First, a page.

View from City Road: Isosceles' hard work begins

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The Independent Online
ISOSCELES is no doubt delighted that it has managed to get its refinancing agreed, but that is likely to be the easy part. Getting the business into shape for flotation, now deferred until 1995, will be no mean feat.

To its credit, the group, under its chairman, Ernest Sharp, did manage to improve profits, excluding the stores that it sold to Kwik Save, from pounds 166.1m to pounds 169.3m on virtually static like-for-like sales, while margins rose slightly from 5.95 to 6.07 per cent. But that is still more than one percentage point below its larger rivals, and it admits in its financing document that: 'Food price inflation has declined rapidly and is now running at a rate below that of Gateway's cost inflation, putting pressure on margins, while the level of price competition remains high.'

Its only hope of fighting back against that trend is to accelerate the programme of converting the old Gateway stores to the new Somerfield format, which, it says, has achieved double-digit turnover increases every year since opening, to Food Giant discount stores and the three smaller formats.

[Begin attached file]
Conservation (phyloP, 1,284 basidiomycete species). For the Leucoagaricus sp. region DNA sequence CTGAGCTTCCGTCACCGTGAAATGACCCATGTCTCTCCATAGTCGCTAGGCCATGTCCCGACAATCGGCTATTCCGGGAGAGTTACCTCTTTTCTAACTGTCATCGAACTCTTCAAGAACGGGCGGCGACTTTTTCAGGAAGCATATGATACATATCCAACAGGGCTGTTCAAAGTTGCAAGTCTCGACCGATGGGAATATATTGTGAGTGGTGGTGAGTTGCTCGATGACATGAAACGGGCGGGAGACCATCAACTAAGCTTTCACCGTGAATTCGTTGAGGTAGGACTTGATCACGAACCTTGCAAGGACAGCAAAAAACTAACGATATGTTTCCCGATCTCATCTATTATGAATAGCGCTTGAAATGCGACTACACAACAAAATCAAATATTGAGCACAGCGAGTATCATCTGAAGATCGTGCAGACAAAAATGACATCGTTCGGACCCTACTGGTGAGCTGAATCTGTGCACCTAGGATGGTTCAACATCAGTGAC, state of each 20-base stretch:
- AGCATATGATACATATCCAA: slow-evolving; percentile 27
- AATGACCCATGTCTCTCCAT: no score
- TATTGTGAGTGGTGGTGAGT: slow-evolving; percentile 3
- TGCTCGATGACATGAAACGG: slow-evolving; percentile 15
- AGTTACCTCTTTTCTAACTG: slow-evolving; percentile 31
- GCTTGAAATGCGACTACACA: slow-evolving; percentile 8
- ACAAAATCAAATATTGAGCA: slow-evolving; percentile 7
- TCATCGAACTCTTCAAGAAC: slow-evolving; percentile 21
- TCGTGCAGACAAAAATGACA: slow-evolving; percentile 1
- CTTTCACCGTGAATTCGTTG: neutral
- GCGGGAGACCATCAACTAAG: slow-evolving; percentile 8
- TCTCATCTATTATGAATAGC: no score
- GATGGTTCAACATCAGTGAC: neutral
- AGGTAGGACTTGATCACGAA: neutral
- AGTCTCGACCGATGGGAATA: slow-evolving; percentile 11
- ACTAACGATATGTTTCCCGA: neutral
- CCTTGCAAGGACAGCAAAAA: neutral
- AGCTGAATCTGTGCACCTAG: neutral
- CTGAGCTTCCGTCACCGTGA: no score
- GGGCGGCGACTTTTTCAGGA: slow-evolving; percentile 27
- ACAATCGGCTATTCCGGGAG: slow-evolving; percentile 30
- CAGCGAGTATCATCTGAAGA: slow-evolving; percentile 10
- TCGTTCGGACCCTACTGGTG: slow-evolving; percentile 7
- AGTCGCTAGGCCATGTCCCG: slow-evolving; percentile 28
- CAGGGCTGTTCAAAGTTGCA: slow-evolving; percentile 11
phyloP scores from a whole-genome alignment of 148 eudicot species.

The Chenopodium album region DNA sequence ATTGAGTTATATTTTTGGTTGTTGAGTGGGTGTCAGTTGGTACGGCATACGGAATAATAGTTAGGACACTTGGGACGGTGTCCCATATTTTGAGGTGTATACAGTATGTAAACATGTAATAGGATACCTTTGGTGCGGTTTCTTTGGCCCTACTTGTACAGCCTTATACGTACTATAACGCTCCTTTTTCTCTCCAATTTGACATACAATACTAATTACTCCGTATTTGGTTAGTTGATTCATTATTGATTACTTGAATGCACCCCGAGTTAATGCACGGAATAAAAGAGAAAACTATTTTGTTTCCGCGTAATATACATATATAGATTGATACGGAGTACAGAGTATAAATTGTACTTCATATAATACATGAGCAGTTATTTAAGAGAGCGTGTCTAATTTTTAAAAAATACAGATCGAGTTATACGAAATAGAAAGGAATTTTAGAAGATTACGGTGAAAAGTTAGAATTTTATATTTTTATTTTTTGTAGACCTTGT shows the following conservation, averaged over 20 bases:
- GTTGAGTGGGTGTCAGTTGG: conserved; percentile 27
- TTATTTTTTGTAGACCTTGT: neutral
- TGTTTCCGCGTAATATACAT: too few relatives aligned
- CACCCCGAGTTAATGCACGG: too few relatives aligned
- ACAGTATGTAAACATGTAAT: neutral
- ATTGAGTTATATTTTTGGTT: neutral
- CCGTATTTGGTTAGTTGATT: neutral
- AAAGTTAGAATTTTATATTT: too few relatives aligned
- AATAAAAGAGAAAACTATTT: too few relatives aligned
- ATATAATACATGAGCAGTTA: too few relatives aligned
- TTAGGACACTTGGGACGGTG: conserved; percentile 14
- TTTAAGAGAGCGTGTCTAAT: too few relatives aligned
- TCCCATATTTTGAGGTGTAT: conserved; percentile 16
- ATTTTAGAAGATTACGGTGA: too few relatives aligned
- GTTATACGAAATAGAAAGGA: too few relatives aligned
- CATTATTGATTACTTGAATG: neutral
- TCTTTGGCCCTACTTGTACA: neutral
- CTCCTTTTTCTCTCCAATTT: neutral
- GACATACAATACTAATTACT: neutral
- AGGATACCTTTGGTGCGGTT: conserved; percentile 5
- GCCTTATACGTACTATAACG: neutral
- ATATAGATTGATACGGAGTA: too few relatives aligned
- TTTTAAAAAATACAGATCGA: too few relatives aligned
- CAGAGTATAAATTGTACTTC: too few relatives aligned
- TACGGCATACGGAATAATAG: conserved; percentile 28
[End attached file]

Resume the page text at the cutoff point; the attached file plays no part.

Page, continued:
The trouble is that the financial constraints of paying its bankers - who took pounds 159.7m in interest last year - mean it can only afford to spend pounds 100m a year. That means it will only manage to convert 39 stores to the new formats this year, leaving it with 574 Gateways but only 65 Somerfields and 24 Food Giants by next April. With Tesco, Sainsbury and the rest spending up to pounds 1bn each a year rolling out new stores, it will be left further and further behind.

It also needs to repay its pounds 1bn senior debt by 31 July 1995 - pounds 160m of it due within the next two years. Management is still hoping to sell Herman's Sporting Goods, the US chain, but the pounds 144.8m write-down - leaving its net asset value at about pounds 50m - does not suggest a particularly attractive price. That means a sale of Wellworth - the Irish supermarket chain that contributed pounds 18.1m to operating profit and that Isosceles had hoped to be able to float - is all the more imperative. A sale should be completed in the late autumn, with luck for more than the pounds 114.7m value in the balance sheet.

While a successful sale would ease the financial pressures, the bigger question - whether Gateway can survive the competitive pressure intact - remains.

(Photograph omitted)

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